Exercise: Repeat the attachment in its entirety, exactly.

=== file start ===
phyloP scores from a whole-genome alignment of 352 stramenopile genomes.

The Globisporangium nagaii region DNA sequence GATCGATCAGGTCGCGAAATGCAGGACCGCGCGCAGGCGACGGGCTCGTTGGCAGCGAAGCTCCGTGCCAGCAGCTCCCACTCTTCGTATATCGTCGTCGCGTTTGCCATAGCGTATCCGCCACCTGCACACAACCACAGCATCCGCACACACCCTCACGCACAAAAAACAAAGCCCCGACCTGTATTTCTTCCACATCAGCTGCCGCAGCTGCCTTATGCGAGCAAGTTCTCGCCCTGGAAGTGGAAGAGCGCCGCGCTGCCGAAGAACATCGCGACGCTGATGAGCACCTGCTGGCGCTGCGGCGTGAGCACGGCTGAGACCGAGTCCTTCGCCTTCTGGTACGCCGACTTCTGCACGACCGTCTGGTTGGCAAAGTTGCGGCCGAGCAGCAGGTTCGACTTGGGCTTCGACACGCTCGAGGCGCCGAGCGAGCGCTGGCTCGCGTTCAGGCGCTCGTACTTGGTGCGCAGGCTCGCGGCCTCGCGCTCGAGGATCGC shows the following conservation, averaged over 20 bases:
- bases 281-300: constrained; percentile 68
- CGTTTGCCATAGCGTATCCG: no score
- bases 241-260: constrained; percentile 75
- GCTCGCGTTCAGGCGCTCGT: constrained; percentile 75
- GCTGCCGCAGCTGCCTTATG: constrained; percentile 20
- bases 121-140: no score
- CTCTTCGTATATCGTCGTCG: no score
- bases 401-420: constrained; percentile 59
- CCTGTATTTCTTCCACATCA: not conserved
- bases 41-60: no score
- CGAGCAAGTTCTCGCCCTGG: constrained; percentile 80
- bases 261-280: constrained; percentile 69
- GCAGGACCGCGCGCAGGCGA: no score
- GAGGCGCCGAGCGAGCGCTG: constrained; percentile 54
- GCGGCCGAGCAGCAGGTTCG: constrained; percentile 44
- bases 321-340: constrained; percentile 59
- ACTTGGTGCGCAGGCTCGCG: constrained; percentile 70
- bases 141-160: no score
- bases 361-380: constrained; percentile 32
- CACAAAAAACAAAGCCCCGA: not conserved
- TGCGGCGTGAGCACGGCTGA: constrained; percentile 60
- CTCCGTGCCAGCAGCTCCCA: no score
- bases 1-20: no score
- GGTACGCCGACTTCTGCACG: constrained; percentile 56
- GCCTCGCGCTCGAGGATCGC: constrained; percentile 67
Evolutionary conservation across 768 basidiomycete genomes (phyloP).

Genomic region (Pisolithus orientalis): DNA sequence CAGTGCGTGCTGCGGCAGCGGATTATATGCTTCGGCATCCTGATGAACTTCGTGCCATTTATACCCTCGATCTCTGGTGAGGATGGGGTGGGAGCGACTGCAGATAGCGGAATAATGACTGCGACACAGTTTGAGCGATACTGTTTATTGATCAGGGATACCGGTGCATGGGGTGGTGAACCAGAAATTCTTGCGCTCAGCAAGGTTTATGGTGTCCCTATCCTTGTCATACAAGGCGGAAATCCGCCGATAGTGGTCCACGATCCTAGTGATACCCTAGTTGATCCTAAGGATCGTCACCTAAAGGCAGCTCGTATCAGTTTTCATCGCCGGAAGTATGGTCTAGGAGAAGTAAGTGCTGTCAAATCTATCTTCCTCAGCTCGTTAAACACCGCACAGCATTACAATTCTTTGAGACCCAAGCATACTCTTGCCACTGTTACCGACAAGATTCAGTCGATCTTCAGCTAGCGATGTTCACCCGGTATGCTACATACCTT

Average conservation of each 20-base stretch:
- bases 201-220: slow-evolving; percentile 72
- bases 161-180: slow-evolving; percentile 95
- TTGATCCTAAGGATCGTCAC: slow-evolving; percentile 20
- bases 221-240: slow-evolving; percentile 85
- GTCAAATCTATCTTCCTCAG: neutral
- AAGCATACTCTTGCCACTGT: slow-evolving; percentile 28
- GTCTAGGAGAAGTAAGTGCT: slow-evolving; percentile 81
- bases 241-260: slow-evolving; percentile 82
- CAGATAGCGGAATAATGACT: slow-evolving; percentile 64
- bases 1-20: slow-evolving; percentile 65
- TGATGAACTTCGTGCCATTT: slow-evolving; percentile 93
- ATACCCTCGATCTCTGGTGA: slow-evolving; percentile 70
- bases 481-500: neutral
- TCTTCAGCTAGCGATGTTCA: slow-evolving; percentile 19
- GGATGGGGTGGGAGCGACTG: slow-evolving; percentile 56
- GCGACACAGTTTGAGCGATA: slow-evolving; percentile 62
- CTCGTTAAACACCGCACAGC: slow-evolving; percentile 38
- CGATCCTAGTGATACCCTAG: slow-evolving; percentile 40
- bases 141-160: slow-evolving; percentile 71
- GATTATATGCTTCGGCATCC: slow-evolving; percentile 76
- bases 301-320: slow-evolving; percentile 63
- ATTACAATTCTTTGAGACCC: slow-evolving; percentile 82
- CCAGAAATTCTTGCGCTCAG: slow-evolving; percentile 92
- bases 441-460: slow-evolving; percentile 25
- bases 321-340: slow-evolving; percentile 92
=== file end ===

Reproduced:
phyloP scores from a whole-genome alignment of 352 stramenopile genomes.

The Globisporangium nagaii region DNA sequence GATCGATCAGGTCGCGAAATGCAGGACCGCGCGCAGGCGACGGGCTCGTTGGCAGCGAAGCTCCGTGCCAGCAGCTCCCACTCTTCGTATATCGTCGTCGCGTTTGCCATAGCGTATCCGCCACCTGCACACAACCACAGCATCCGCACACACCCTCACGCACAAAAAACAAAGCCCCGACCTGTATTTCTTCCACATCAGCTGCCGCAGCTGCCTTATGCGAGCAAGTTCTCGCCCTGGAAGTGGAAGAGCGCCGCGCTGCCGAAGAACATCGCGACGCTGATGAGCACCTGCTGGCGCTGCGGCGTGAGCACGGCTGAGACCGAGTCCTTCGCCTTCTGGTACGCCGACTTCTGCACGACCGTCTGGTTGGCAAAGTTGCGGCCGAGCAGCAGGTTCGACTTGGGCTTCGACACGCTCGAGGCGCCGAGCGAGCGCTGGCTCGCGTTCAGGCGCTCGTACTTGGTGCGCAGGCTCGCGGCCTCGCGCTCGAGGATCGC shows the following conservation, averaged over 20 bases:
- bases 281-300: constrained; percentile 68
- CGTTTGCCATAGCGTATCCG: no score
- bases 241-260: constrained; percentile 75
- GCTCGCGTTCAGGCGCTCGT: constrained; percentile 75
- GCTGCCGCAGCTGCCTTATG: constrained; percentile 20
- bases 121-140: no score
- CTCTTCGTATATCGTCGTCG: no score
- bases 401-420: constrained; percentile 59
- CCTGTATTTCTTCCACATCA: not conserved
- bases 41-60: no score
- CGAGCAAGTTCTCGCCCTGG: constrained; percentile 80
- bases 261-280: constrained; percentile 69
- GCAGGACCGCGCGCAGGCGA: no score
- GAGGCGCCGAGCGAGCGCTG: constrained; percentile 54
- GCGGCCGAGCAGCAGGTTCG: constrained; percentile 44
- bases 321-340: constrained; percentile 59
- ACTTGGTGCGCAGGCTCGCG: constrained; percentile 70
- bases 141-160: no score
- bases 361-380: constrained; percentile 32
- CACAAAAAACAAAGCCCCGA: not conserved
- TGCGGCGTGAGCACGGCTGA: constrained; percentile 60
- CTCCGTGCCAGCAGCTCCCA: no score
- bases 1-20: no score
- GGTACGCCGACTTCTGCACG: constrained; percentile 56
- GCCTCGCGCTCGAGGATCGC: constrained; percentile 67
Evolutionary conservation across 768 basidiomycete genomes (phyloP).

Genomic region (Pisolithus orientalis): DNA sequence CAGTGCGTGCTGCGGCAGCGGATTATATGCTTCGGCATCCTGATGAACTTCGTGCCATTTATACCCTCGATCTCTGGTGAGGATGGGGTGGGAGCGACTGCAGATAGCGGAATAATGACTGCGACACAGTTTGAGCGATACTGTTTATTGATCAGGGATACCGGTGCATGGGGTGGTGAACCAGAAATTCTTGCGCTCAGCAAGGTTTATGGTGTCCCTATCCTTGTCATACAAGGCGGAAATCCGCCGATAGTGGTCCACGATCCTAGTGATACCCTAGTTGATCCTAAGGATCGTCACCTAAAGGCAGCTCGTATCAGTTTTCATCGCCGGAAGTATGGTCTAGGAGAAGTAAGTGCTGTCAAATCTATCTTCCTCAGCTCGTTAAACACCGCACAGCATTACAATTCTTTGAGACCCAAGCATACTCTTGCCACTGTTACCGACAAGATTCAGTCGATCTTCAGCTAGCGATGTTCACCCGGTATGCTACATACCTT

Average conservation of each 20-base stretch:
- bases 201-220: slow-evolving; percentile 72
- bases 161-180: slow-evolving; percentile 95
- TTGATCCTAAGGATCGTCAC: slow-evolving; percentile 20
- bases 221-240: slow-evolving; percentile 85
- GTCAAATCTATCTTCCTCAG: neutral
- AAGCATACTCTTGCCACTGT: slow-evolving; percentile 28
- GTCTAGGAGAAGTAAGTGCT: slow-evolving; percentile 81
- bases 241-260: slow-evolving; percentile 82
- CAGATAGCGGAATAATGACT: slow-evolving; percentile 64
- bases 1-20: slow-evolving; percentile 65
- TGATGAACTTCGTGCCATTT: slow-evolving; percentile 93
- ATACCCTCGATCTCTGGTGA: slow-evolving; percentile 70
- bases 481-500: neutral
- TCTTCAGCTAGCGATGTTCA: slow-evolving; percentile 19
- GGATGGGGTGGGAGCGACTG: slow-evolving; percentile 56
- GCGACACAGTTTGAGCGATA: slow-evolving; percentile 62
- CTCGTTAAACACCGCACAGC: slow-evolving; percentile 38
- CGATCCTAGTGATACCCTAG: slow-evolving; percentile 40
- bases 141-160: slow-evolving; percentile 71
- GATTATATGCTTCGGCATCC: slow-evolving; percentile 76
- bases 301-320: slow-evolving; percentile 63
- ATTACAATTCTTTGAGACCC: slow-evolving; percentile 82
- CCAGAAATTCTTGCGCTCAG: slow-evolving; percentile 92
- bases 441-460: slow-evolving; percentile 25
- bases 321-340: slow-evolving; percentile 92